> Other questions I'd want to investigate:
> (A) Are the failures consistent, or intermittent? That is, does a
> failed link always fail, or only sometimes?

Yes this is what our new testing methodology should support.
My current scanner is not sufficient. We want to improve it.

> (B) Are you really sure that it failed? I would guess that 'failed'
> is different from 'timeout' because it got an explicit destroy back?
> If so, don't destroy cells have 'reason' components? Which reasons are
> happening most commonly?

Yes I am sure it failed. It would be cool if txtorcon can expose the
'reason' but I think that it cannot. I suppose it will show up in the
tor log file if I set it to debug logging.

> (C) We should find a link that is failing between two relays that we
> both control, and look at each one more closely to see if there are any
> hints. For example, is there anything in the logs? If we turn up the
> logging, do we get any hints then?

Sounds good. I would certainly be willing to collaborate with Teor or anyone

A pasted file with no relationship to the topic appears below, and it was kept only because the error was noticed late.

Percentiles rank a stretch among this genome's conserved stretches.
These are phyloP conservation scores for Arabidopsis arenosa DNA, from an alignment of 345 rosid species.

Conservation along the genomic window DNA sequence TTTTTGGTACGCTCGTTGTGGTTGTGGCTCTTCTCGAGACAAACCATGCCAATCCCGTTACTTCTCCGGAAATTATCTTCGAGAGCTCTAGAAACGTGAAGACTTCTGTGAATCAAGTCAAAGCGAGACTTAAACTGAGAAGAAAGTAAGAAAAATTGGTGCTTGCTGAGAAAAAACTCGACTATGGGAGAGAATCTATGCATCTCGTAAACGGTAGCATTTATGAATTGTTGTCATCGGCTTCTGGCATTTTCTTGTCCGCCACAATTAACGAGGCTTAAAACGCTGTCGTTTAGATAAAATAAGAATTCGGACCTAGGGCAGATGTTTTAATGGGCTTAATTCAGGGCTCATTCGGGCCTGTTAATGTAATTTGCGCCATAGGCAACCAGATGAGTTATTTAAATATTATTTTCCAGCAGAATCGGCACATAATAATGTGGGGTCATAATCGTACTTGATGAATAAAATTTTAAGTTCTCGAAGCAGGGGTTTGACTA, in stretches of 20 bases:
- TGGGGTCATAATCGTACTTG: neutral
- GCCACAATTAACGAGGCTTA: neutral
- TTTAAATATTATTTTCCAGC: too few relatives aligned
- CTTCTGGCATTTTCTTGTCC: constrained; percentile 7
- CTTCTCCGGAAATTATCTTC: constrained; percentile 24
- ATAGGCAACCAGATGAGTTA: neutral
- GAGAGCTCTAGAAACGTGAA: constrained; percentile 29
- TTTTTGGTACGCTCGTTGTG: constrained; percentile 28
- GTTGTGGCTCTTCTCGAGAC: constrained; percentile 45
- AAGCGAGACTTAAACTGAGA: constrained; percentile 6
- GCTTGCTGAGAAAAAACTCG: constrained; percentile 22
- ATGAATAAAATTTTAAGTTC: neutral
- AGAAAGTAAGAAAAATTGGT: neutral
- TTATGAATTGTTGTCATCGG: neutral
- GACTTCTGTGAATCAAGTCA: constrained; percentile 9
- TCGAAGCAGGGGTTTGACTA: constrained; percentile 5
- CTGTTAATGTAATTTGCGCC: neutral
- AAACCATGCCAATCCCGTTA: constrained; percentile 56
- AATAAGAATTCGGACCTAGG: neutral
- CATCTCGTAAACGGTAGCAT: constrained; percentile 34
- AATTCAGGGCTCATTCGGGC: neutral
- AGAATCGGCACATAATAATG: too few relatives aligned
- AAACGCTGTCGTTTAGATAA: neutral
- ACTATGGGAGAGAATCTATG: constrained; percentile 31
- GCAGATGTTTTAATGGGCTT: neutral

else who might like to help with this.

> (D) ...which leads to: we should run this same tool on the test network
> that teor and dgoulet et al run, and look for failures there. Assuming we
> find some, since there are no users on the test network, we can investigate
> much more thoroughly.

Sounds good. Let me know if there is anything I can do to help with this.

> (E) I wonder if there's a correlation between the failed links and
> whether a TLS connection is already established on that link. That is,
> when there is no connection already, there are many more steps that
> need to be taken to extend the circuit, and those steps could lead to
> increased failure rates, either due to the extra time that is needed,
> or because part of tor's link handshake (NETINFO, etc) is going wrong.

Ah yes this is another good question for which I currently do not have an 

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